White House Expects ‘Very Positive’ Abe Talks
U.S. President Donald Trump hosts Japanese Prime Minister Shinzo Abe beginning Tuesday for two days of talks the White House says it expects to "be very positive."
Speaking to reporters on Air Force One on Monday’s flight to Florida, White House Press Secretary Sarah Huckabee Sanders said the discussions between the two leaders are “going to be centered primarily on preparation for talks with North Korea, as well as a lot of trade discussion.”
Trump and Abe are no strangers. The Japanese prime minister is the foreign leader the U.S. president has met with and spoken to most often during his presidency.
Trump and Abe share a pressing concern — North Korea, which has ballistic missile and nuclear weapons programs in defiance of international sanctions.
With an unprecedented summit being planned between Trump and Kim Jong Un, the Japanese leader wants face time with the U.S. president before that critical meeting.
Abe said before taking his flight to the United States he wants to confirm the U.S. stance on applying pressure on North Korea to get it to irreversibly give up its missiles and nuclear weapons.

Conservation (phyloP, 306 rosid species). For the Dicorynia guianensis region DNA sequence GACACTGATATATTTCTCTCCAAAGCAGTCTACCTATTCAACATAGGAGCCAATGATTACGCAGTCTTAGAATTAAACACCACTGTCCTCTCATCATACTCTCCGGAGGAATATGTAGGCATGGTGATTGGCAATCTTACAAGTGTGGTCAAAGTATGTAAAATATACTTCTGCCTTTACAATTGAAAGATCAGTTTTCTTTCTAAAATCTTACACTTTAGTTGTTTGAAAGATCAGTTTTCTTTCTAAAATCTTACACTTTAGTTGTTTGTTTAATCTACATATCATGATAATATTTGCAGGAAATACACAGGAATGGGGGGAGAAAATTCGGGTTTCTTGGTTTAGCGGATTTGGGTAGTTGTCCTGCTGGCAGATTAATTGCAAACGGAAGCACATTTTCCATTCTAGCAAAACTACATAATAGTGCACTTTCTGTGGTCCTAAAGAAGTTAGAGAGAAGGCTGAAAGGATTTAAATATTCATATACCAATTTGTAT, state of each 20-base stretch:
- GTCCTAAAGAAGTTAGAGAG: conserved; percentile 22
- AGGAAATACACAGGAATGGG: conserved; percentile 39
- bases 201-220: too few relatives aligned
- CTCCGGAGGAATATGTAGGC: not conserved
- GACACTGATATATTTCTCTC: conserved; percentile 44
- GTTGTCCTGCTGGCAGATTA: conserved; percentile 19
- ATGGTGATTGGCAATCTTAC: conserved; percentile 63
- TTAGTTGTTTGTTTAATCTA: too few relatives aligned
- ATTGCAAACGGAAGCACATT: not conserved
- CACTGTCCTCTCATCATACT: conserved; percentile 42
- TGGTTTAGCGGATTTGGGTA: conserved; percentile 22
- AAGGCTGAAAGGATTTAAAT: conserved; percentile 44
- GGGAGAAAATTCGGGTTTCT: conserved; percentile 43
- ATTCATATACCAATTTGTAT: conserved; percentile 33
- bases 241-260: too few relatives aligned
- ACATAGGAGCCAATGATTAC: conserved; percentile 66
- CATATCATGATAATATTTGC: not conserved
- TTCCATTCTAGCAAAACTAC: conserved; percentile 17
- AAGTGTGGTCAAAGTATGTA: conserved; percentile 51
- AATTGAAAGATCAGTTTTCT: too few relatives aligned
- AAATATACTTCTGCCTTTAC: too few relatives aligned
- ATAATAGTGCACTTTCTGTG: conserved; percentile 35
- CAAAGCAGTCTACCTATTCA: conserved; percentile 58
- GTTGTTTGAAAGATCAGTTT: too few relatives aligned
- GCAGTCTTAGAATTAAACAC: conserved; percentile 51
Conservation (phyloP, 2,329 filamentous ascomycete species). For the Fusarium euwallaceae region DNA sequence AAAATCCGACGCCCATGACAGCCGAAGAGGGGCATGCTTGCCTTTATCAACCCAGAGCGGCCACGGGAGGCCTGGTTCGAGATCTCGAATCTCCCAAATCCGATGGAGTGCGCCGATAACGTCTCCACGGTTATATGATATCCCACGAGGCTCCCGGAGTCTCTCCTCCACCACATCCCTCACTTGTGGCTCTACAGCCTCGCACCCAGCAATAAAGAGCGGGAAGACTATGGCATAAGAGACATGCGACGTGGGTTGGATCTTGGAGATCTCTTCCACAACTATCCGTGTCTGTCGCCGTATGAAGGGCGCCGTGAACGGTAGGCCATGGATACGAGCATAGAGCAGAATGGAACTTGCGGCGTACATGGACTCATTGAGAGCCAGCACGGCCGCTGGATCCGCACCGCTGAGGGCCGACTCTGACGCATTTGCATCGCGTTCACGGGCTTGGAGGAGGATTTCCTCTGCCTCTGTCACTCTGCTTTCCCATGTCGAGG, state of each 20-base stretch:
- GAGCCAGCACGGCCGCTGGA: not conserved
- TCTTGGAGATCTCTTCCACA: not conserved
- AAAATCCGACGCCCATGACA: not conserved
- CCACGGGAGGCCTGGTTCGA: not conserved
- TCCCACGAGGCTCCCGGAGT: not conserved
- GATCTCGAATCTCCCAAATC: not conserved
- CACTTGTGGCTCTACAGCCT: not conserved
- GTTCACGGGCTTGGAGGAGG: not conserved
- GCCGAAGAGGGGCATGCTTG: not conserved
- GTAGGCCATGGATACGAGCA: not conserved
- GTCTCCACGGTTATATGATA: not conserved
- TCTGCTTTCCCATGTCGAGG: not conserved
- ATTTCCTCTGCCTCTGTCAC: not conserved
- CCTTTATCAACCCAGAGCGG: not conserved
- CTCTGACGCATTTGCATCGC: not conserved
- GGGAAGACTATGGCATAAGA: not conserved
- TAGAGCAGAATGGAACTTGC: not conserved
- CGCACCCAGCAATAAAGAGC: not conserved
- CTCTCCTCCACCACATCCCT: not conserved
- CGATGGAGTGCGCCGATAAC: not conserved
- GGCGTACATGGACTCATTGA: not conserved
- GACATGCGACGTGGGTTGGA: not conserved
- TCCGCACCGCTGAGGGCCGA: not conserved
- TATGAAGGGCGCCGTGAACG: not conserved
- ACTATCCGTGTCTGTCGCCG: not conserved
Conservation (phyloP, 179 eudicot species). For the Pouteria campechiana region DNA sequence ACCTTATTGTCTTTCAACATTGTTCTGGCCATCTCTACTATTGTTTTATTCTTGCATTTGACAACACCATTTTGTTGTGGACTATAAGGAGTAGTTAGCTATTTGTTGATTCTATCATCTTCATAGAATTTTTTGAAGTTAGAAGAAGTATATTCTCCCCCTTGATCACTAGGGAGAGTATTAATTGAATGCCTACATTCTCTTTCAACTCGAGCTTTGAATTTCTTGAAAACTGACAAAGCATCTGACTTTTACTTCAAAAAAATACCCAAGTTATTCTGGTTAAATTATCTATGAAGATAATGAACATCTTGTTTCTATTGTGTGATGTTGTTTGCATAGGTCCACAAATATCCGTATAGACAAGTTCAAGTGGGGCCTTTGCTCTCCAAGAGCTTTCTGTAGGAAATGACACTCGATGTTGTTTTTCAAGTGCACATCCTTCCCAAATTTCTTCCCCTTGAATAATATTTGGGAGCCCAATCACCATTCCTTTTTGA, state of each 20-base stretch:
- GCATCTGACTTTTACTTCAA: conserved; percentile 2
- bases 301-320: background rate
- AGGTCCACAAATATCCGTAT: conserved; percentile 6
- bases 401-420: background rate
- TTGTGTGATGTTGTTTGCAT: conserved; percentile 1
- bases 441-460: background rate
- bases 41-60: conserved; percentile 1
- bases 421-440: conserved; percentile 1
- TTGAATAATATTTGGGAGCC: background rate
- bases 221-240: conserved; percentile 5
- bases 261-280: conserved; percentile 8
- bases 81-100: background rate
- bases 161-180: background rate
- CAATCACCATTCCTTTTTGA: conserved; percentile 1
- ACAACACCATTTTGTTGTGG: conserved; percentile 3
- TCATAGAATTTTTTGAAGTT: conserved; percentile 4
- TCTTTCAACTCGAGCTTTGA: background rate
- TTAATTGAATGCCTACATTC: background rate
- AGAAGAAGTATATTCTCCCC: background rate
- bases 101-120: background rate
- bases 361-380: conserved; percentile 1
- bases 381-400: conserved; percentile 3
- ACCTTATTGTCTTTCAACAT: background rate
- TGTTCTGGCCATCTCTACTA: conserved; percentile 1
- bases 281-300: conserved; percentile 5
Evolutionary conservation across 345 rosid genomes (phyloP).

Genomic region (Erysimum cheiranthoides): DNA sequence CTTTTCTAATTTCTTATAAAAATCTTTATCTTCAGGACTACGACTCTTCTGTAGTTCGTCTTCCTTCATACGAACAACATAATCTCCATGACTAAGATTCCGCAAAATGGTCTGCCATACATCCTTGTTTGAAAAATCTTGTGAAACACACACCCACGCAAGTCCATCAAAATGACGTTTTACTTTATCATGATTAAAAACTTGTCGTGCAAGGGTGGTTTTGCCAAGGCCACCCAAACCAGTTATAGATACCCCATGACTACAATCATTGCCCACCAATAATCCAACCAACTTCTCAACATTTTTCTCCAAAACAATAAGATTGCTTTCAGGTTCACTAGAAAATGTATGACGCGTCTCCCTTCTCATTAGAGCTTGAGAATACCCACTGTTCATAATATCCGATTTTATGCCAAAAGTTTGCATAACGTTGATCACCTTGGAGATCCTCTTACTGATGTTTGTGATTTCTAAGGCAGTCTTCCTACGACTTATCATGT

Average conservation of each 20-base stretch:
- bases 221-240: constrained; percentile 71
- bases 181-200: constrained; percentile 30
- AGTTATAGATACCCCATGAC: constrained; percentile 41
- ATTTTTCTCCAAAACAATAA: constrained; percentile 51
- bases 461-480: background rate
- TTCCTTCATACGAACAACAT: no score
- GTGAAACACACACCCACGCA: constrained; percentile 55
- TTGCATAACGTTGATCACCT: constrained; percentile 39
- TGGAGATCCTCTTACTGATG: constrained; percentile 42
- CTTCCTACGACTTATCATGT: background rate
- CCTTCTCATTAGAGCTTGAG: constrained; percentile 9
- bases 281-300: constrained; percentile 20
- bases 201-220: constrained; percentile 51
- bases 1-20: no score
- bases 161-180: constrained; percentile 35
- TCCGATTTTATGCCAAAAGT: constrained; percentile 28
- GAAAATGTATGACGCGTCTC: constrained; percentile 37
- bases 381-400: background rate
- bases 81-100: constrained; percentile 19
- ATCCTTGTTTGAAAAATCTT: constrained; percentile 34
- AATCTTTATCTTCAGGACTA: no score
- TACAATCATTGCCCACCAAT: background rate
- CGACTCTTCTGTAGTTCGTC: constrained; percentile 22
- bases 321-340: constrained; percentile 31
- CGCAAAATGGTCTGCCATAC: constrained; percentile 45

Russian Investigative Journalist Dies After Fall from Balcony
A Russian investigative journalist, who recently wrote about the deaths of Russian mercenaries in Syria, has died after falling from his fifth-floor balcony in the city of Yekaterinburg.
Maxim Borodin, 32, was found badly injured on the pavement under his balcony and taken to a hospital, where he died Sunday, according to his employer, the news website Novy Den (New Day).
Local police said they did not see any foul play, but his death prompted intense speculation among friends and colleagues.
Borodin's friend, Vyacheslav Bashkov, wrote on Facebook that Borodin contacted him early in the morning on Wednesday, the day before the fall, and told him that there was a man with a gun on his balcony, and that several others in masks and camouflage clothing were lurking in the stairwell leading to his apartment building.
Bashkov said that Borodin had called back an hour later and said he had been mistaken and that he thought the armed men were probably taking part in a training exercise.
Borodin regularly covered high-profile corruption cases and crime in Russia. In February, he broke a story about Russian mercenaries who died in an armed confrontation with U.S. forces near Deir-Ezzor, Syria.
Last year, he gave an interview to a Russian independent channel TV Rain and talked about the controversial film Matilda, then was subsequently hit on the head by an unknown assailant with a metal pipe.
Russia ranks first on the European Federation of Journalists list of countries with the highest number of journalists murdered in Europe.
Since 1992, 38 journalists have been murdered in Russia, according to the U.S.-based Committee to Protect Journalists. Most of those cases remain unsolved.